Results for the MNPT from the STart Max analyser provided a geometric mean of 12.1 seconds. An ISI value of 1.05 was determined from the PT multi-calibrator. The MNPT and ISI values were programmed into the STart Max software and used for subsequent PT/INR testing.
The results produced by the STart Max analyser for of the PT/ INR and the APTT for 20 randomly selected patient samples were compared with the results for the same samples produced by the CS2100i (Figures 2 a-c). The r values (a) PT 0.996 (b) INR 0.990, (c) APTT 0.979 showed strong correlations. Difference plots were prepared for each of the tests and are presented in Figures 1 a-c.
The results for 16 RCPAQAP external quality control samples were compared with the mean values provided from the 31 users of equivalent STart 4 coagulation analysers. Results are presented in Figures 3 a-c with r-values of 0.981 for the PT, 0.986 for the INR and 0.978 for the APTT.
Of the patient samples selected for the reference interval, 119 were included in the validation series. A 95% confidence interval was determined based on the standard deviation of the population mean for the INR 0.9-1.1 (Figure 4), PT 11-14 secs (Figure 5) and the APTT 24-36 secs (Figure 6). The difference between these and the biological regional reference ranges (used in reporting Sysmex CS2100 results) are shown in Table 1.
The precision evaluation results for the STart Max analyser are presented in Table 2. The CV's for PT normal and elevated results were 1.33% and 2.28% respectively. The CV's for the APTT for normal and elevated results were 1.15% and 4.96% respectively.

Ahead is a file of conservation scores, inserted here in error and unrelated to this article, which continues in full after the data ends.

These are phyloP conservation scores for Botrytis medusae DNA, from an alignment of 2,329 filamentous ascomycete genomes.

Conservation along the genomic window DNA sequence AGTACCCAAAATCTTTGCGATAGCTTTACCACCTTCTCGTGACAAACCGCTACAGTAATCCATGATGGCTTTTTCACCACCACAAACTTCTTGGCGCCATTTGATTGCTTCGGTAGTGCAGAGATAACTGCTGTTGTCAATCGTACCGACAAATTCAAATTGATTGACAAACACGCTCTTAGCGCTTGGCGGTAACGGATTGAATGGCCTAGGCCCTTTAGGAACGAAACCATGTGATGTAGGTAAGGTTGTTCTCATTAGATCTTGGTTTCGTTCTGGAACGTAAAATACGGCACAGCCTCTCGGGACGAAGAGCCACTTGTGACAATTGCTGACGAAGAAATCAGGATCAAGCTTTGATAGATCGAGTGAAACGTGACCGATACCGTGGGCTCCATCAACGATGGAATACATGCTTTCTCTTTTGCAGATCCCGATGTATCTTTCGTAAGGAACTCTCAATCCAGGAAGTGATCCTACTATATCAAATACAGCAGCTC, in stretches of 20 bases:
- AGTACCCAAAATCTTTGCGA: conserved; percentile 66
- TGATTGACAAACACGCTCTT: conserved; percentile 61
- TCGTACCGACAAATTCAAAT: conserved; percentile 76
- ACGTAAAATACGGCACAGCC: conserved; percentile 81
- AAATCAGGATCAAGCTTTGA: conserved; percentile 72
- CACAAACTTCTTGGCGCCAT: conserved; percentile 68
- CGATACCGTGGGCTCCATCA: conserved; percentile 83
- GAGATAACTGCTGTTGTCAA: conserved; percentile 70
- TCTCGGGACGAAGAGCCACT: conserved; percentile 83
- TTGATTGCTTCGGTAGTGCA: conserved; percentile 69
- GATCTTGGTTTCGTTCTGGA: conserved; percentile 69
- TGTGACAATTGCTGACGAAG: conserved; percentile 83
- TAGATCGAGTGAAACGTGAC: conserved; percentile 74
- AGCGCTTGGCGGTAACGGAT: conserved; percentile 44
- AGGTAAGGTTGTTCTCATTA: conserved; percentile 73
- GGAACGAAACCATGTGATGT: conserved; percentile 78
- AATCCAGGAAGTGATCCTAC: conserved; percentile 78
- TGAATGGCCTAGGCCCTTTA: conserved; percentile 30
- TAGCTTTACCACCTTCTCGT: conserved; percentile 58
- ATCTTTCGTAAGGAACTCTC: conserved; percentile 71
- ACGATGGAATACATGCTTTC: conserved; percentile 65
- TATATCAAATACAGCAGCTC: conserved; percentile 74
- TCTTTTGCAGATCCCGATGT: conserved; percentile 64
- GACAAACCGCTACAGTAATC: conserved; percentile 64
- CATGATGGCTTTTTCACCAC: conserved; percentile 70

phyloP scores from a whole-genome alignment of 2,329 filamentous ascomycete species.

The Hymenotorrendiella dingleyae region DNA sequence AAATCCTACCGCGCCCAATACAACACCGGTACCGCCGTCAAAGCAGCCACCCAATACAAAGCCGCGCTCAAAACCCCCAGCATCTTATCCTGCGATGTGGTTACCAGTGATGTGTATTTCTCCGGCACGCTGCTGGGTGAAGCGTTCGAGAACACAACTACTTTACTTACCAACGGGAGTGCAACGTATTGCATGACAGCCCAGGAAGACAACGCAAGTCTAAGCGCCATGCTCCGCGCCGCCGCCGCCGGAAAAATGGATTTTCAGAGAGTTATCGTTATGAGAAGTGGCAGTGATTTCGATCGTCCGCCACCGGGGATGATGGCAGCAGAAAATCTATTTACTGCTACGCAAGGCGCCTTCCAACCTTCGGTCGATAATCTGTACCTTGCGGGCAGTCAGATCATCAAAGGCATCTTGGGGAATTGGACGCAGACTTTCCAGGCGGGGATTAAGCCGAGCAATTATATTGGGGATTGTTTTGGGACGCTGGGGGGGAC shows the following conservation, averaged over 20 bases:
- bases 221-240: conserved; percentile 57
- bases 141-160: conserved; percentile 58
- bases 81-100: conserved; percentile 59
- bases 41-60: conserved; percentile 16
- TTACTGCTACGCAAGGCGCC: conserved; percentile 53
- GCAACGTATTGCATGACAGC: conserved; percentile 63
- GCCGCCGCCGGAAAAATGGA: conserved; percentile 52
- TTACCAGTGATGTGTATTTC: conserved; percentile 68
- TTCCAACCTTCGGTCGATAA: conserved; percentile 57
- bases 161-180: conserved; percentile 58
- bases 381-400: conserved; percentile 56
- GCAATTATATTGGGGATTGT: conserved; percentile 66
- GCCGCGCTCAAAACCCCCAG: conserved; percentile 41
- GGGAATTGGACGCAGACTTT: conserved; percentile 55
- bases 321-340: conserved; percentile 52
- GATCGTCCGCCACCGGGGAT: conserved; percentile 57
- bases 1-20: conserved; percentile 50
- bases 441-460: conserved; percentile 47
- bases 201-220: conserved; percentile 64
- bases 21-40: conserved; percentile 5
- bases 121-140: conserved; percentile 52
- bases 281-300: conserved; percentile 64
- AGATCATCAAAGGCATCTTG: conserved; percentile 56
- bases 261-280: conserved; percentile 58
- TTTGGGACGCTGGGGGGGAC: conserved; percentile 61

Internal QC and Measurement of Uncertainty (MU)
Internal QC results from the STart Max analyser are presented in Table 3. For Ci-Trol 1, the CV's were; PT (1.46%) and APTT (1.27%). For Ci-Trol 2 the CV's were; PT (1.70%) and APTT (1.64%). Measurement of uncertainty (MU=2(CV)) was estimated based on Ci-Trol 1 results for the PT (2.92%) and the APTT (2.54%).
The 14 stored patient samples that had previously flagged as an ERE on the CS2100i were retested using the STart Max (Table 4). The APTT had been affected in all cases and in one sample the PT/INR was also affected. When reanalysed on the STart Max analyser all 14 patients produced reportable results for the APTT, PT and the INR. In Table 4 the ERE codes are presented in the column on the left: Slow Reaction (0008.0128.0001), Start Angle 1 (0008.0128.0002), Start Angle 2 (0008.0128.0004), Early % (0008.0128.0016).